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In this issue:
Dim rooms can grow these bright plants
Shopping for grow lights, simplified
Watering bulbs for indoor plants, deflated!
How to continue composting in winter
Pruning: Loppers vs. saw
Painting after pruning: Not!
Winter eye for tree shaping and preventing spring trouble
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Please note: This is an archive issue. Any educational events
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Greenery for dim rooms
Where the light is low, don't plan for flowers unless you also
plan to rotate plants regularly to promote bloom and restore the
plant after it's been in the dark. Better to choose plants for
dramatic or interesting leaves. An upright cast-iron plant next to
a trailing variegated ivy can make a great, easy-care statement
even in low light.
Above: Many gardeners know the Boston fern but not the
other Nephrolepis ferns, including the much more shade
tolerant 'Dallas' and 'Lemon Button' (here).
Below right: Spider plant. In lower light its hanging
plantlets may be more widely spaced. Their spacing can't be changed
but you can just clip off the whole hanging stem.
Below left: Given supplemental fluorescent light, many other
plants including Dieffenbachia can grace a windowless space.
I say lopper, you say saw...
Bypass cutting tools such as the loppers (above) are better
than anvil-type cutters. In a bypass cutter like this one the
cutting blade (a) crosses its partner in a scissors motion for the
cleanest possible pincer cut. However, that noncutting surface (b)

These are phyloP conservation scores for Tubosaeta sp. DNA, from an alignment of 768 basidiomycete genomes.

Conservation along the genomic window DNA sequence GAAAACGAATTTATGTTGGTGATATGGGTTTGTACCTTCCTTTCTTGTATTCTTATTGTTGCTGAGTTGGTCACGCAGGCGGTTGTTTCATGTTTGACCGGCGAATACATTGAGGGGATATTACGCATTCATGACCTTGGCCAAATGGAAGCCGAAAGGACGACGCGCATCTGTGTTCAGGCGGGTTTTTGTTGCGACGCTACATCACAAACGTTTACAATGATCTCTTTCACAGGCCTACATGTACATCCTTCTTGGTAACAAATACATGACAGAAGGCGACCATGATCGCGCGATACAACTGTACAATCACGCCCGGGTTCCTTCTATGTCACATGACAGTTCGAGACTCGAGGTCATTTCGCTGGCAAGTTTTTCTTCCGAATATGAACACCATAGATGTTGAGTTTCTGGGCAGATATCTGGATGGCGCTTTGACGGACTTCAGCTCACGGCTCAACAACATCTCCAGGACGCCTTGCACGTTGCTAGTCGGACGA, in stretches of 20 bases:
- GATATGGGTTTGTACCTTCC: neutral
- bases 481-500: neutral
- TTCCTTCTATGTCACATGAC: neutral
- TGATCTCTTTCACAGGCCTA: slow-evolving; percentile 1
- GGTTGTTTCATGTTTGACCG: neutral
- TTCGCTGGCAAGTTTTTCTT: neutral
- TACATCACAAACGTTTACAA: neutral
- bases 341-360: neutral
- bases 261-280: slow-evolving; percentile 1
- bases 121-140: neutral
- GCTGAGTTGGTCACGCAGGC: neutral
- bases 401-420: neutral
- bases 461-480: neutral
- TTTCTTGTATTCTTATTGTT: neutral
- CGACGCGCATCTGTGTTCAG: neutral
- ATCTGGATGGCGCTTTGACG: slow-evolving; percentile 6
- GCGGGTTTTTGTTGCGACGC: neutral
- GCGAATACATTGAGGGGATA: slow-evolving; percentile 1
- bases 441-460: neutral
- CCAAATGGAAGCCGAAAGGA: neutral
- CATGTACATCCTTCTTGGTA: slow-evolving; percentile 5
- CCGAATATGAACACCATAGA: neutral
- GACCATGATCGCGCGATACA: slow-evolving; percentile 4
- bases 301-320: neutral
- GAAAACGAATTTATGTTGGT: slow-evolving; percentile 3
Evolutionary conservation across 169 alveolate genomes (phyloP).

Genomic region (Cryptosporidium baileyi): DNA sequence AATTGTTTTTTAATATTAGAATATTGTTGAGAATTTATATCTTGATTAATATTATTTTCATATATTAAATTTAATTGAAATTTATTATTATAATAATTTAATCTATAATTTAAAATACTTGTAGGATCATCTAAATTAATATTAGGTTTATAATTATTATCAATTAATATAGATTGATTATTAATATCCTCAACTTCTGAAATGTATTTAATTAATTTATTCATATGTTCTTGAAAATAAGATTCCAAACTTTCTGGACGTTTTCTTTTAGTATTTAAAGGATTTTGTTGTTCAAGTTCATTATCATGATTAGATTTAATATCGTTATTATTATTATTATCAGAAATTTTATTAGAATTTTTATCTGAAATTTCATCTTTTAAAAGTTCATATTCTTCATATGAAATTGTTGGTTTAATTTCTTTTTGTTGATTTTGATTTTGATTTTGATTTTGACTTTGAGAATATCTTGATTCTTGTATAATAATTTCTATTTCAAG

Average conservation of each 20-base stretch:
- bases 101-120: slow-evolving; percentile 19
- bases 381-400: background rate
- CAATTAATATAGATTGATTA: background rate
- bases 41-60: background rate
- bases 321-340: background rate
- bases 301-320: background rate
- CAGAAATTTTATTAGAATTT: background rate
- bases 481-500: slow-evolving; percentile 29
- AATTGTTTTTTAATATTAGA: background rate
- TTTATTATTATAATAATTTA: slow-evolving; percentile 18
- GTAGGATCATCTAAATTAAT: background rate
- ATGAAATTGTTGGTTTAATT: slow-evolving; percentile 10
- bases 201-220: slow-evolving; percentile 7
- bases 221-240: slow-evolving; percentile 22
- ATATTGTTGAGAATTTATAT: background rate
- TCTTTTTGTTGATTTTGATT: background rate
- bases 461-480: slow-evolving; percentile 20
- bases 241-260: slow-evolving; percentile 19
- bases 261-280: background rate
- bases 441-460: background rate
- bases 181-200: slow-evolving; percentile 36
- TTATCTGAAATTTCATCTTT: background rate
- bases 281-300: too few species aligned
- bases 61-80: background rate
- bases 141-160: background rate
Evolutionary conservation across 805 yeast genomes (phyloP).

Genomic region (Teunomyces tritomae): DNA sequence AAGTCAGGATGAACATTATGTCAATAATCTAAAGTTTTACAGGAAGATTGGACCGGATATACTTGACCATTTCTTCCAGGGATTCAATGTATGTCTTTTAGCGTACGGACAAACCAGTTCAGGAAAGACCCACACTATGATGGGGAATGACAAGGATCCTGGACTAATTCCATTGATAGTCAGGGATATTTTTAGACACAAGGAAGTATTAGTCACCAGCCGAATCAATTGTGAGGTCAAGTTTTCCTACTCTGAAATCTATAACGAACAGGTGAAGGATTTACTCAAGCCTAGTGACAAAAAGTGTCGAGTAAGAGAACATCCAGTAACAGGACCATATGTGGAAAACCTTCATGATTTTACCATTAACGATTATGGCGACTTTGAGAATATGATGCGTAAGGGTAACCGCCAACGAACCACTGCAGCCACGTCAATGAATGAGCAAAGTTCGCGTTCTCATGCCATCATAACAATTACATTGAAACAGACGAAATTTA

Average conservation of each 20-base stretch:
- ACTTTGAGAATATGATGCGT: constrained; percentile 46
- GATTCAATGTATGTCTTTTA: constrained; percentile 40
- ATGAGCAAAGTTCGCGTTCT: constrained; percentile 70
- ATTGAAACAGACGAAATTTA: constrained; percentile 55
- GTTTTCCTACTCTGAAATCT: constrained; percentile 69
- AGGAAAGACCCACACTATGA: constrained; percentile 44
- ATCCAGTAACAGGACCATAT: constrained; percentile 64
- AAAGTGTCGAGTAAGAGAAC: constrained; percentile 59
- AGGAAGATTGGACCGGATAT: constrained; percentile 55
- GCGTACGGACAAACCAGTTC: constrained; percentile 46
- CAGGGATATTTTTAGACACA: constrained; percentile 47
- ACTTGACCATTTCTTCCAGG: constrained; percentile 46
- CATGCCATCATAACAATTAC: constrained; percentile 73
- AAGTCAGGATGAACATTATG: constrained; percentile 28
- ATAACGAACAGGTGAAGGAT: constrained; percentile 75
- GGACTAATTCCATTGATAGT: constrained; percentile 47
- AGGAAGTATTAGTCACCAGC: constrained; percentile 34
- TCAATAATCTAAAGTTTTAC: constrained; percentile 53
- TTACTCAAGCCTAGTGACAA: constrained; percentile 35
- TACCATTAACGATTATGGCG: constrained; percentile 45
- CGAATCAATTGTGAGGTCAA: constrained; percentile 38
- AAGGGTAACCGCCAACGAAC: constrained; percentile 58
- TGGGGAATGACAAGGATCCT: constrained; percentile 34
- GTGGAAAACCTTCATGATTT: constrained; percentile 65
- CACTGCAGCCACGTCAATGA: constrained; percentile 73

limits the angle and closeness of cut. That half of the clipper can
rend and crush, as well -- especially if the person wielding the
tool takes on a limb that's bigger than blade or handler can manage
Above: Where the blade of the loppers began its cut on the
apple twig shown on the previous page, that thumb-sized branch was
sliced cleanly (a) and will heal quickly. However, the
opposing side (b) was mangled by pressure from the non-cutting part
of the pincer (b). Wood there was just as firm as that on
the left edge until it was crushed under the bark, leaving the gap
you see here (b1). That cavity will invite fungus and take
longer to fill with restorative wound wood than if it had been cut
clean to match the "a" side. In this case, additional
damage was done. The loppers tore the critical layer that must do
the real work to grow over the wound -- the cambium. The
flap of green (b2) is bark and cambium ripped away from the branch
that remained on the tree. Thus the tree has that much
more edge to protect and grow over on the stub before it can seal
the exposed wood.
If you came to this page by doing a
In this issue you will find answers to these Search terms:
branch bark collar
bypass cutting tools
Dallas sword fern
Fiddle leaf fig
full-spectrum fluorescent light
glass watering bulb
inspecting trees in winter
lighting a terrarium
low light plant care
low light plants
making clean pruning cuts
Nephrolepsis fern "Lemon Button"
plants for dim rooms
red spectrum light
storing kitchen waste in the winter
Worms Eat My Garbage
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